LEIGH: So it has been suggested by some that the decline in community life is the fault of capitalism. I don't share that view. As I said before, I can actually see instances in which markets work best in high trust environments. If you and I don't trust one another and we want to write a contract, it becomes incredibly complicated because we have to think about all the different ways in which we might try to diddle each other. If we trust one another, we can do business on a handshake. So trust and strong markets do go together. But I think that in areas where there's been a real hollowing out of the labour market then that's harder to build trust. So you look at the decline in life expectancy across the US In 2015, 2016 and 2017 – that’s I think got much to do with the trade and technology shocks that have hit the United States, particularly technology. The opioid epidemic that swept through caused these ‘deaths of despair’. In an environment like that it becomes much harder to hold together the fabric of civil society, and particularly to hold it together across social classes. Robert Putnam's more recent book Our Kids is really poignant example of this, pointing out that higher educated Americans are less likely to regard less educated Americans in their neighbourhood as being their responsibility.
LESTER: Yes, there certainly seems to be a tension, if not a paradox at the heart of some of these issues. Capitalism I think, as we'd all probably understand, does rely on a high degree of social trust and capital to actually make it work. Not everything can and could be governed by regulations and laws and whatever, and yet on the other hand, there seems to be some evidence to suggest that those individualistic consumer attitudes could be working the other way against trust and whatever. And we've seen a big decline, as you say, in community trust in public institutions and even in corporations and governments. If we could move on, because I know your time’s very valuable, to - you've put out a bit of a message today on the emails, fighting coronavirus together, stressing I think the importance of these questions of social capital and people working as a community. What particular situation do we face right now with say charities, who on the one hand seem to be facing challenges and needs from the more vulnerable in this situation, and what I understand is falling off volunteering rates perhaps for self isolation and other reasons? What's going on here, and what needs to happen?
LEIGH: Charities are in a really tough space at the moment, Michael. They've seen a huge drop in their donations. Many have had to cancel fundraising events, such as fundraising balls. Organisations that run stores like Vinnies and Salvos are having to close their doors and lose the retail income that comes from there. Philanthropic foundations being hit by the stock market collapse and therefore giving less money. And at the same time, charities are being asked to do so much more. It’s charities we turn to when someone who’s self isolating needs help getting food. It’s charities we turn to when somebody with chemotherapy is worried about the effect that coronavirus could have on them. It's charities that we turn to when mental anguish spikes, as we're likely to see through this pandemic. So we need to be supporting charities. I had a major charity approaching me today, saying that it's seen the cancellation of all of its school events, suffered a huge loss in funding and it's about to tell many of the staff that they're not going to be able to be kept on. That's terrible at a time where we need to be building social solidarity; when we know that we have to engage in social distancing but in a way that doesn't destroy the fabric of society.
LESTER: Yes. I'm talking here on Radio Northern Beaches, Volunteer Voices. I'm Michael Lester with our guest today Andrew Leigh, the federal member in the ACT for the House of Representatives, who has a great professional economic as well as political interest in issues to do with social capital, trust and community involvement. Andrew, so the charities and the community sector generally is in a difficult, particularly difficult spot. As you say, the needs seem to be ramping up for them - particularly to cater for the more vulnerable - yet they seem to be faced with less money and less volunteering. Is there any way, what is the path for these sorts of organizations through all of this? I know that's a hard question, but how are they likely to be able to rise to these challenges?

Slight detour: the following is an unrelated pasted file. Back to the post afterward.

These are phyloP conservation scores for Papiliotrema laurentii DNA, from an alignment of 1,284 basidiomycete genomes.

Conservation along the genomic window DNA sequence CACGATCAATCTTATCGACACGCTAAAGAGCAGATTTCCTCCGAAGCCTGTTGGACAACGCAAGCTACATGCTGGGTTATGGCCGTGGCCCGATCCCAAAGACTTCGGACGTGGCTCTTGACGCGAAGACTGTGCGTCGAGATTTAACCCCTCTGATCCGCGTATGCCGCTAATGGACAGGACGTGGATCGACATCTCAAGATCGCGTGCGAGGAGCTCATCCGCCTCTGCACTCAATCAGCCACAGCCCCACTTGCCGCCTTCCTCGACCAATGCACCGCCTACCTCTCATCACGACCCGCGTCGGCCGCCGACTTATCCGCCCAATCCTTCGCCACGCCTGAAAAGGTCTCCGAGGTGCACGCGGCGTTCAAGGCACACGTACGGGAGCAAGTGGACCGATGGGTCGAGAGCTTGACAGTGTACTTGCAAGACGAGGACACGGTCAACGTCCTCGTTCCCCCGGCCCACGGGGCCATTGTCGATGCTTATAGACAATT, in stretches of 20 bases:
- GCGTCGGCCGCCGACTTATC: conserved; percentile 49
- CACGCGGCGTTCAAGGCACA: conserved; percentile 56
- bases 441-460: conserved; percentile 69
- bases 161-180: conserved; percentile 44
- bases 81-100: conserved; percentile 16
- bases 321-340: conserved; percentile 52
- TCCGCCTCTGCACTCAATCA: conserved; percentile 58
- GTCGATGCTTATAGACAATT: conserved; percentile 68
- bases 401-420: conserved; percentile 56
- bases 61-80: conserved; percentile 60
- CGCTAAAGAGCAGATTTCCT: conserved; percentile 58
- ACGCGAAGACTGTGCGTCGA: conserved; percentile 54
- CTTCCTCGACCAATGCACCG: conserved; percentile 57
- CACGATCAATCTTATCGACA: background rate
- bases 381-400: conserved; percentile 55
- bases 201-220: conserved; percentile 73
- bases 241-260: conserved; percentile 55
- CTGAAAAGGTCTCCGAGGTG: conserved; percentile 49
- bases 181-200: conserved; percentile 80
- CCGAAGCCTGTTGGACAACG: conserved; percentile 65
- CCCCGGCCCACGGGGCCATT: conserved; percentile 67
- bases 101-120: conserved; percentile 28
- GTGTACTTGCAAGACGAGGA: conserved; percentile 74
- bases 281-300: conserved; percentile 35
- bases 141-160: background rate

LEIGH: The Government's first stimulus package left charities out altogether. We in Labor were very critical of that decision, because charities are at least as important as businesses at this time. Their second package did support some charities, but major charities have been left out. So that means for organizations like Mission Australia, Barnardos, the Smith Family, Goodstart Early Learning - they're not being supported at a time when the hit to their revenue is significant and the demand on their services is skyrocketing. So the government needs to recognize that these organizations are in direct need of urgent help. One of set of organizations that are really in dire shape are the food relief services. With supermarkets being overrun, there's just less food being provided to the food relief services, and yet there's so many more people that need these services. A corollary of these huge queues we've seen outside Centrelink is that there's many more people needing help with their grocery bills. So direct support to food relief services is absolutely critical, and is something that Linda Burney and I have been calling for for the past week.
LESTER: Yeah. Thank you very much for joining us here on Volunteer Voices on Radio Northern Beaches. Andrew Leigh, federal member of the House of Representatives in Canberra, for the Canberra electorate of Fenner. As we go out Andrew, it's a bit of a challenge here, isn't it, to social connections? And you know maybe we face the weather, we can rise to this opportunity. Do you have a final sort of thought or message about the sort of mind frame we should be bringing to all of this, as a society and as individuals and volunteers?
LEIGH: Yes, absolutely. Much of what I’ve just said is pessimistic. But I would end on a note of optimism. If you look back at Australia during World War Two, that was a period in which we managed to improve the strength of civic community in the face of significant adversity. We need to be really creative about thinking about how we can build civil society in an era of social distancing. We're going to be using online apps differently, and we need to use them to build local community support Facebook groups, to be sharing pictures of Italians singing from the balcony. If we get it right, we can emerge from this crisis as a more connected community than we went in.
LESTER: Yes. Thank you very much, and to take from the e-mail you sent out today, I think you suggested we should all learn to be kind and that society is not just a collection of individuals but a connected community. And thank you very much, Andrew Leigh.
LEIGH: Thank you, Michael.
Authorised by Paul Erickson, ALP, Canberra.